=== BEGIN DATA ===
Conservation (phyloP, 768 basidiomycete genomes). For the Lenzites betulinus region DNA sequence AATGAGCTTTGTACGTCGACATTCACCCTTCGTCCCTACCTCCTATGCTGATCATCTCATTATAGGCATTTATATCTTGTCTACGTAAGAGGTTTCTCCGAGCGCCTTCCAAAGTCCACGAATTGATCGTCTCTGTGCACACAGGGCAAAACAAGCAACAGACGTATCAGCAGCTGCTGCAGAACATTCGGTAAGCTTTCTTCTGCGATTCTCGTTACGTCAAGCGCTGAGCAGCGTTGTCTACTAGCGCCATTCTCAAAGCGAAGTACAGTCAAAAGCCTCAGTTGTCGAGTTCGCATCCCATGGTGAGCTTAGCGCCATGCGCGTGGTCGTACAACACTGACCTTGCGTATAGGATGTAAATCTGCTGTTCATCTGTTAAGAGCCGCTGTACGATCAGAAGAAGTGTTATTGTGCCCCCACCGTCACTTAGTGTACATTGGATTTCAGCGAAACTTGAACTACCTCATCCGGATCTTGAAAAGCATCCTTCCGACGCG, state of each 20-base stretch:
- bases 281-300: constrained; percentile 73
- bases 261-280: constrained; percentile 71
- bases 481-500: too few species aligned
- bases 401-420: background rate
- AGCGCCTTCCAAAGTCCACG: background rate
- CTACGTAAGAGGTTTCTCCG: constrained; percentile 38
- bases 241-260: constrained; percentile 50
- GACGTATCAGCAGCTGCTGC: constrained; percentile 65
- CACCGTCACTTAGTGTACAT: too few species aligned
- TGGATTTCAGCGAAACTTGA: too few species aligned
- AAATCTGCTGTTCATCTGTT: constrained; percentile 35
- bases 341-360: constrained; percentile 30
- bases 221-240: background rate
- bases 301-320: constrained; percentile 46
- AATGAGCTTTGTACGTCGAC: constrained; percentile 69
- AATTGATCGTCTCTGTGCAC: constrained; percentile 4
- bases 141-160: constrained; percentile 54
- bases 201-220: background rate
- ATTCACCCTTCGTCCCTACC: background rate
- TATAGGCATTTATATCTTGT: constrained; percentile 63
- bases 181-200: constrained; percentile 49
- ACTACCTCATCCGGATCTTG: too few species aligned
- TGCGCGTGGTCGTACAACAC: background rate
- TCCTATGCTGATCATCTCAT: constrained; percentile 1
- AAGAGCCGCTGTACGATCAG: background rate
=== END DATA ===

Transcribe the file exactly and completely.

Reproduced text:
Conservation (phyloP, 768 basidiomycete genomes). For the Lenzites betulinus region DNA sequence AATGAGCTTTGTACGTCGACATTCACCCTTCGTCCCTACCTCCTATGCTGATCATCTCATTATAGGCATTTATATCTTGTCTACGTAAGAGGTTTCTCCGAGCGCCTTCCAAAGTCCACGAATTGATCGTCTCTGTGCACACAGGGCAAAACAAGCAACAGACGTATCAGCAGCTGCTGCAGAACATTCGGTAAGCTTTCTTCTGCGATTCTCGTTACGTCAAGCGCTGAGCAGCGTTGTCTACTAGCGCCATTCTCAAAGCGAAGTACAGTCAAAAGCCTCAGTTGTCGAGTTCGCATCCCATGGTGAGCTTAGCGCCATGCGCGTGGTCGTACAACACTGACCTTGCGTATAGGATGTAAATCTGCTGTTCATCTGTTAAGAGCCGCTGTACGATCAGAAGAAGTGTTATTGTGCCCCCACCGTCACTTAGTGTACATTGGATTTCAGCGAAACTTGAACTACCTCATCCGGATCTTGAAAAGCATCCTTCCGACGCG, state of each 20-base stretch:
- bases 281-300: constrained; percentile 73
- bases 261-280: constrained; percentile 71
- bases 481-500: too few species aligned
- bases 401-420: background rate
- AGCGCCTTCCAAAGTCCACG: background rate
- CTACGTAAGAGGTTTCTCCG: constrained; percentile 38
- bases 241-260: constrained; percentile 50
- GACGTATCAGCAGCTGCTGC: constrained; percentile 65
- CACCGTCACTTAGTGTACAT: too few species aligned
- TGGATTTCAGCGAAACTTGA: too few species aligned
- AAATCTGCTGTTCATCTGTT: constrained; percentile 35
- bases 341-360: constrained; percentile 30
- bases 221-240: background rate
- bases 301-320: constrained; percentile 46
- AATGAGCTTTGTACGTCGAC: constrained; percentile 69
- AATTGATCGTCTCTGTGCAC: constrained; percentile 4
- bases 141-160: constrained; percentile 54
- bases 201-220: background rate
- ATTCACCCTTCGTCCCTACC: background rate
- TATAGGCATTTATATCTTGT: constrained; percentile 63
- bases 181-200: constrained; percentile 49
- ACTACCTCATCCGGATCTTG: too few species aligned
- TGCGCGTGGTCGTACAACAC: background rate
- TCCTATGCTGATCATCTCAT: constrained; percentile 1
- AAGAGCCGCTGTACGATCAG: background rate